As an aside, the following lesson in moral and political cynicism in Brussels, the capitol of the EU, takes some beating![1] A gay bar, rather carelessly located in the same street that was functioning as a large police car park, was holding a raucous naked orgy when, to their surprise, the police burst in and arrested the lot of them (sans erections as they marched them up to the lockup, I hope).

What is interesting here is at least one was an EU politician (MEP) and others diplomats and parliamentary functionaries, all of whom have diplomatic immunity from being publicly named. Karma being what it is, it has eventuated that the name of the MEP has been revealed as he resigned from his position before the incident was reported by the press. Apparently he attempted to flee through a window, only to injure himself and give up.

Even more fascinating is the fact that he is the Hungarian MEP József Szájer, who recently helped re-write the Hungarian constitution to include “Hungary shall protect the institution of marriage as the union of a man and a woman”… I would place this one in the ‘You couldn’t make this [expletive] up’ category.


There are two types of transgenderism. First are those who are naturally so resultant from an unfortunate genetic accident. They constitute a very small minority. The majority of the afflicted have been conditioned by their environment and upbringing, the effects of which are often further reinforced by supposed professionals in the social services and the medical sector. However, it is the medical sector that appears to have found the root cause of induced transgenderism[2]:


“This pilot study compared mothers of boys with gender identity disorder (GID) with mothers of normal boys to determine whether differences in psychopathology and child-rearing attitudes and practices could be identified. Results of the Diagnostic Interview for Borderlines and the Beck Depression Inventory revealed that mothers of boys with GID had more symptoms of depression and more often met the criteria for Borderline Personality Disorder than the controls. Fifty-three percent of the mothers of boys with GID compared with only 6% of controls met the diagnosis for Borderline Personality Disorder on the Diagnostic Interview for Borderlines or had symptoms of depression on the Beck Depression Inventory. Results of the Summers and Walsh Symbiosis Scale suggested that mothers of probands had child-rearing attitudes and practices that encouraged symbiosis and discouraged the development of autonomy.”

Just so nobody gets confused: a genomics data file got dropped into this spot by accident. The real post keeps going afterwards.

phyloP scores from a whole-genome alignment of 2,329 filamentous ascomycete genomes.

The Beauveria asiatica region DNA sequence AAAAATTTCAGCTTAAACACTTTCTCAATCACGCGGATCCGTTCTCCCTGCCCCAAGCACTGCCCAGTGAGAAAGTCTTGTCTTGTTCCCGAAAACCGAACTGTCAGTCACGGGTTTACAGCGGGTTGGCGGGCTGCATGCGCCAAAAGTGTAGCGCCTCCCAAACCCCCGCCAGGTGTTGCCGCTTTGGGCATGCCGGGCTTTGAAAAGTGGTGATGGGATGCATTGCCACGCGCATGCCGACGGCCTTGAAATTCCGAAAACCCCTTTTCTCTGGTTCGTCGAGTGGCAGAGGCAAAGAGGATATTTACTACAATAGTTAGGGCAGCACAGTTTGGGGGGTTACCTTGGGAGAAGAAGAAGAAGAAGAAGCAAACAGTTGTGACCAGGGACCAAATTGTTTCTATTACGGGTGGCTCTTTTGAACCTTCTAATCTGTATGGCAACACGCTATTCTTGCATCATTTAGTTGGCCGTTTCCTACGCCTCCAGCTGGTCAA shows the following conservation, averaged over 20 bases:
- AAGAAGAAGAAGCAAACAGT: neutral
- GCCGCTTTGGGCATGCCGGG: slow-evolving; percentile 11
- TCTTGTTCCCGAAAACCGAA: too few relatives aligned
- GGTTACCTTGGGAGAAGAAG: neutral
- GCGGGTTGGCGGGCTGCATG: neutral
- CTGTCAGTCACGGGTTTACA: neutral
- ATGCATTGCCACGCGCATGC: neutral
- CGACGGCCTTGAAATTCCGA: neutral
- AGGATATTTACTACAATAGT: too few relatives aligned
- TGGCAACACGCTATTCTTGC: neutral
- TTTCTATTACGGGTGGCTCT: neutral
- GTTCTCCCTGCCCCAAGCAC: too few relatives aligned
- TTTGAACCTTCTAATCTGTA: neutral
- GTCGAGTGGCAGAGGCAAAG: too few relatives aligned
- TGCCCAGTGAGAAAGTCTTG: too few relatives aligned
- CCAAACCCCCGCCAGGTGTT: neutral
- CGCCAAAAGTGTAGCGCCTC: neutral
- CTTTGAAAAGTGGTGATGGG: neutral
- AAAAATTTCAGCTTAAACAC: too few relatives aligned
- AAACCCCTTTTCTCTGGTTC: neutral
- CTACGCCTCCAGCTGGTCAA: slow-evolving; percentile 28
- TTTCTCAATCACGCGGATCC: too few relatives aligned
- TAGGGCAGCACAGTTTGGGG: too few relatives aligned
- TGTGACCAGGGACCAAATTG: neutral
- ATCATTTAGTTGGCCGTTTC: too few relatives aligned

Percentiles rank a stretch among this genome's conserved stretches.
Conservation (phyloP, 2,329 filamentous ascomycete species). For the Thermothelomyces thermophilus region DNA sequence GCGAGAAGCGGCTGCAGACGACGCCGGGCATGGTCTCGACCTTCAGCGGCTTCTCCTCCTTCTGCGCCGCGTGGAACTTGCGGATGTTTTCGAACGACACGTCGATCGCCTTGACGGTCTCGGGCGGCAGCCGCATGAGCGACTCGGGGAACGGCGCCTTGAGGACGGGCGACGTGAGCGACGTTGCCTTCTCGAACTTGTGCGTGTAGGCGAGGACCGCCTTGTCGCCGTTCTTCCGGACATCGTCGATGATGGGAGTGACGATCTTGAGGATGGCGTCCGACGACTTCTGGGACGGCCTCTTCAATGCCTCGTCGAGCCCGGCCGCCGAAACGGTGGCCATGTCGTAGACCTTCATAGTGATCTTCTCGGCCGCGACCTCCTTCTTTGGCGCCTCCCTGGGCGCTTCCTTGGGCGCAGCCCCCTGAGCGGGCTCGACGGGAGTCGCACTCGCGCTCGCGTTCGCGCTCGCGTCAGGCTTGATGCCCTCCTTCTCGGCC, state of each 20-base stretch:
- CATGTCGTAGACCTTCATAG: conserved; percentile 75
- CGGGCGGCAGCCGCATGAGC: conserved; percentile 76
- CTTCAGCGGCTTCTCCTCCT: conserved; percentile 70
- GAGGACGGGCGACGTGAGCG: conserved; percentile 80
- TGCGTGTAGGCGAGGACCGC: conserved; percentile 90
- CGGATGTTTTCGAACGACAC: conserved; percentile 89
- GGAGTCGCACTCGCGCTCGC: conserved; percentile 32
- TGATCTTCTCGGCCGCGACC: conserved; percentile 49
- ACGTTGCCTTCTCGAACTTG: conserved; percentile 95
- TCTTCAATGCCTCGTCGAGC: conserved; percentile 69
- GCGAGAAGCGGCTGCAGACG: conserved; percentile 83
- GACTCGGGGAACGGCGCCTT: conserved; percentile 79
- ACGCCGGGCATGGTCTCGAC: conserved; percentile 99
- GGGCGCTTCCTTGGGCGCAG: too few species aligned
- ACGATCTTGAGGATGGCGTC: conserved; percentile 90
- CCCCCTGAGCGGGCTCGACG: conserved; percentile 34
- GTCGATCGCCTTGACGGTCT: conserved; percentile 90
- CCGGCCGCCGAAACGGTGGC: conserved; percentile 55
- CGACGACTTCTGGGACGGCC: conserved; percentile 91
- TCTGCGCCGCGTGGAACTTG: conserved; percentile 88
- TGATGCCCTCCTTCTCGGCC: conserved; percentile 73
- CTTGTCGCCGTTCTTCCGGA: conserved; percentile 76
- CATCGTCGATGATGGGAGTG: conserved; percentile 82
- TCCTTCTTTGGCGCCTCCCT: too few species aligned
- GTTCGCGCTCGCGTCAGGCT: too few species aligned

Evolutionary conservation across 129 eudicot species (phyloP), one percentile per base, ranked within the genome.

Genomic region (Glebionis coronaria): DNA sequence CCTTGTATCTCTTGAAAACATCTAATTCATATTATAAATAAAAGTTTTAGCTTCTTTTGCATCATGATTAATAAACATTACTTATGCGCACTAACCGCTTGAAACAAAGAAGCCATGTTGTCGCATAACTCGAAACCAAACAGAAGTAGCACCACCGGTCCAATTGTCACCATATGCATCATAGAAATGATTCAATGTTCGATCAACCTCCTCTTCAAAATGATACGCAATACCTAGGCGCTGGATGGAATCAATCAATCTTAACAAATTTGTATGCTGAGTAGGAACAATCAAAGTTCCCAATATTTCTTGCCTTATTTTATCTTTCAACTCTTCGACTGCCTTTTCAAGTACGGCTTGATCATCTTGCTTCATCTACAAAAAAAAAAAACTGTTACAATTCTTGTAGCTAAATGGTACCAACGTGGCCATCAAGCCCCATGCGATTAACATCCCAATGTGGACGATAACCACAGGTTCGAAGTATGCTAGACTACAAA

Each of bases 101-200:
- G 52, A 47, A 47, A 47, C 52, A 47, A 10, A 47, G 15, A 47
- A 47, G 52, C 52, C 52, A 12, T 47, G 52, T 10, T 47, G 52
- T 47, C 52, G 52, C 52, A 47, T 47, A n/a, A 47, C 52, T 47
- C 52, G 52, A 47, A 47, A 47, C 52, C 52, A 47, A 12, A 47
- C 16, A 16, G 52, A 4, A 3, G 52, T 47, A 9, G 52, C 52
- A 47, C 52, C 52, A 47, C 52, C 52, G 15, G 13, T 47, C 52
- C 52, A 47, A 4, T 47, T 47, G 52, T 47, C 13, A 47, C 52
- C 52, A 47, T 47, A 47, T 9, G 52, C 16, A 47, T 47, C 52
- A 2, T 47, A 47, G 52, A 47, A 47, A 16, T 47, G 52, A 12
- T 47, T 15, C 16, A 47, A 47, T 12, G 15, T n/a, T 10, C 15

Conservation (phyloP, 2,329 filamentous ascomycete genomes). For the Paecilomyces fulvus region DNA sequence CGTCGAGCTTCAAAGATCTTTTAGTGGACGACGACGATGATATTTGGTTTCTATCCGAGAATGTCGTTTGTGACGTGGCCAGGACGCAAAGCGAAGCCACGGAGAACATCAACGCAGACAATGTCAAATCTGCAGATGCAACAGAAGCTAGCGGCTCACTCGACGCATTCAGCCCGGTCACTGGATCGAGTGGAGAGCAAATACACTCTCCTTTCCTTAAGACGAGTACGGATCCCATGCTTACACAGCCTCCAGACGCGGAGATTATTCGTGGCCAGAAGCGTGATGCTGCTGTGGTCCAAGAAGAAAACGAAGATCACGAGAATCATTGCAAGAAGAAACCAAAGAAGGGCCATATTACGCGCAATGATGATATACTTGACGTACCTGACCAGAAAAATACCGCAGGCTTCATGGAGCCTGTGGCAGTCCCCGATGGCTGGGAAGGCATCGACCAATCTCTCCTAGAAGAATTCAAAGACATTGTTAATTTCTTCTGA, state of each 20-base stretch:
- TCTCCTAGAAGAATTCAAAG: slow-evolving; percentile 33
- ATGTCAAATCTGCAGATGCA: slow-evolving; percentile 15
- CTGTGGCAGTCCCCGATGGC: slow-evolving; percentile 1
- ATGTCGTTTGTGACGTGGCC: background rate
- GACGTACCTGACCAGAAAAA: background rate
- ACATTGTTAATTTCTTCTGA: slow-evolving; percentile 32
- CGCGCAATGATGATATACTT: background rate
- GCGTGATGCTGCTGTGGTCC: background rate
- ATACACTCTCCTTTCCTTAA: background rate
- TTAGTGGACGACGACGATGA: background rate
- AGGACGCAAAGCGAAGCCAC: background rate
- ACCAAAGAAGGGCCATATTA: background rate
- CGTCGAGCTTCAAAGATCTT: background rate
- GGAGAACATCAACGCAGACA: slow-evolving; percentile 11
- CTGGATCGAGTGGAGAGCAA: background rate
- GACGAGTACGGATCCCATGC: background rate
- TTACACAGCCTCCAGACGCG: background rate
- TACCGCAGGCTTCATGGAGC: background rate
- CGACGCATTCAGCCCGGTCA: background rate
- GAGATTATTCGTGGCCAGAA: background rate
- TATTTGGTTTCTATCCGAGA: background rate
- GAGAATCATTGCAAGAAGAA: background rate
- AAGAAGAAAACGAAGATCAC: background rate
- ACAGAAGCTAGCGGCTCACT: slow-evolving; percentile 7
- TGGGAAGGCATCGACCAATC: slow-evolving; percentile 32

If you go to the paper quoted above you will find appended thereto a substantial listing of (free) associated research papers.

Puberty blockers, mastectomies, penis removal, artificial vaginas, testosterone and estrogen injections are the methods used to change a human being into something he or she is not and never can be. This is abomination on an unprecedented scale.[3]

4. Globalisation

Outside of the secret conclaves of Davos and Bilderberg, speculation as to the possibility and structure of global governance is to be found in the Sci-Fi genre and these ideas have been there for well over a century and a half…

…“The Annals of the Twenty-Ninth Century: or, The Autobiography of the Tenth President of the World-Republic” is a science fiction novel written by Andrew Blair, and published anonymously in 1874.

Blair’s work is one of a group of early science fiction novels that are now little known, but were influential in their own time—group that includes Edward Maitland’s By and By (1873), Percy Greg’s Across the Zodiac (1880), and John Jacob Astor IV’s A Journey in Other Worlds (1894).[2][3] Blair tells an extravagant tale of a future age in which the peoples of the Earth have been united in a Christian “Mundo-Lunar Republic”, and other planets in the solar system have been reached and their native inhabitants encountered.

One modern critic has called Blair’s book “a hodge-podge of interplanetary travel and super-scientific inventions” but also “a speculation of Stapledonian[4] magnitude.” In the view of another, Blair portrays “the union of science and religion… under the sign of a positivist Deism mixed up with various utopian socialisms, and progressing from one technological wonder to another.”[5]

In the modern era such novels as Starship Troopers by Robert Heinlein and to a certain extent the Dorsai series by Gordon R. Dickson have explored several possibilities in detail. Many philosophers have done likewise with sometimes contradictory conclusions, but this only serves to further illustrate that this is a topic that occupies, for better or worse, the minds of many thinkers… and would-be dictators.

5. The paintings of Hieronymus Bosch

The emerging picture of what the Globalist cabal propose for us make the paintings of Hieronymus Bosch appear eerily prescient now, even though those masterpieces are somewhat visually overegged in the style of that time.

— Seneca III, still in lockdown in a Covid-free Middle England this month of December in the year of our Lord 2020.


And here:

For links to previous essays by Seneca III, see the Seneca III Archives.